Drowsy Driving: Dangers and How To Avoid It | Sleep Foundation (2023)

Operating a motor vehicle when sleepy is known as drowsy driving, and it can affect anyone who gets behind the wheel. Drowsy driving significantly increases the risk of accidents, leading to a troubling number of injuries and deaths every year.

Given the widespread sleeping problems among adults in the United States, greater awareness of drowsy driving can play an important role in public health. Knowing about the causes, consequences, and prevention of drowsy driving enables drivers to avoid unnecessary risks on the road.

How Common Is Drowsy Driving?

While there is no exact measure of drowsy driving, research indicates that it is disturbingly common. The National Sleep Foundation’s 2005 Sleep in America Poll found that 60% of adult drivers reported driving while drowsy in the past year. Survey data from the CDC indicated that one in every 25 adults had fallen asleep behind the wheel in the past month.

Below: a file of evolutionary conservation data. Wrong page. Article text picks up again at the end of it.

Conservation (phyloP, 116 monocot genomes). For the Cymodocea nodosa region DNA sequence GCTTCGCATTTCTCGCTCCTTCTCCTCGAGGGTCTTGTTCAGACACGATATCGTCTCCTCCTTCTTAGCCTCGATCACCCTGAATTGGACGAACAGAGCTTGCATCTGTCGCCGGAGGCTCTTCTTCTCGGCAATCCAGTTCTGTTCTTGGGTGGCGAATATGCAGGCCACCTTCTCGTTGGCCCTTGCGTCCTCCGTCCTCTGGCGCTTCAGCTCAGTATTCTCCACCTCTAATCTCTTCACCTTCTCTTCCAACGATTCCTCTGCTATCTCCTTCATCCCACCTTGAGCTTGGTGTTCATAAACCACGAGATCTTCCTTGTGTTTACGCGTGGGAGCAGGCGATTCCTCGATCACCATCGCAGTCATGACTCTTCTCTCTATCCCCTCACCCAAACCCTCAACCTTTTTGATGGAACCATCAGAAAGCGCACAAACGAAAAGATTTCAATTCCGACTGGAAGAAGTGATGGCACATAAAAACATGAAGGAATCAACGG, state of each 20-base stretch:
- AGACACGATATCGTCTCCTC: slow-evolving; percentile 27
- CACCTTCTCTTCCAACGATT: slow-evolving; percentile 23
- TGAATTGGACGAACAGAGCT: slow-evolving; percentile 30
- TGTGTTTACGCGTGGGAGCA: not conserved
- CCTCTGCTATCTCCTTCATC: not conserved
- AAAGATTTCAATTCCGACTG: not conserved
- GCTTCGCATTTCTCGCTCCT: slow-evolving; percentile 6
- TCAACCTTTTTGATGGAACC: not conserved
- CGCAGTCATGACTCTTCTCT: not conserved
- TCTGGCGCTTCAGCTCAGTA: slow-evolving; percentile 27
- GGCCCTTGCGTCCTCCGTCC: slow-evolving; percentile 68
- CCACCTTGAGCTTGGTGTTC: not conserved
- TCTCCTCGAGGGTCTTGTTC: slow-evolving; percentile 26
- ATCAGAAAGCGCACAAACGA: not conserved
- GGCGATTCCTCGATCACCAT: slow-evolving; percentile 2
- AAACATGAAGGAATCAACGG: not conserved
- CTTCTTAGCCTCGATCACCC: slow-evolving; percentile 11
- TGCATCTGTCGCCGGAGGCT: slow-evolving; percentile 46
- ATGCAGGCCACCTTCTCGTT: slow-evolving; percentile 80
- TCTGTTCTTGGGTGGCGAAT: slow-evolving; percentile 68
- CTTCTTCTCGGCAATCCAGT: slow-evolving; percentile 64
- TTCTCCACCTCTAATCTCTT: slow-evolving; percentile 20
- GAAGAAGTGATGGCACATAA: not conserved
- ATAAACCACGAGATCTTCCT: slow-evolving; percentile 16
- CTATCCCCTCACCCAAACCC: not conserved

What Are the Dangers of Drowsy Driving?

Drowsy driving is a major contributor to motor vehicle collisions. According to the National Highway Traffic Safety Administration (NHTSA), in 2017 drowsy driving led to at least 91,000 crashes, resulting in roughly 50,000 injuries and 800 deaths.

This data likely underestimates the impact of drowsy driving because it’s often impossible to definitively determine whether drowsy driving caused an accident, especially after fatal crashes.

In light of this, other studies calculate that drowsy driving causes up to 6,000 deadly crashes every year. Researchers estimate that around 21% of fatal car crashes involve a person driving while drowsy.

Why Is Drowsy Driving Dangerous?

Drowsy driving significantly increases the risk of car accidents. Microsleeps are when a person dozes off for just a few seconds, and when they occur while driving, it’s easy for the car to run off the road or collide with another vehicle. The damage from these crashes increases when they occur at high speeds.

Drowsy driving is dangerous even if a person doesn’t actually fall asleep. Research shows that sleep deprivation leads to mental impairment that is similar to drunkenness with 24 hours of sleep deprivation roughly equating to a blood alcohol content (BAC) of 0.10%.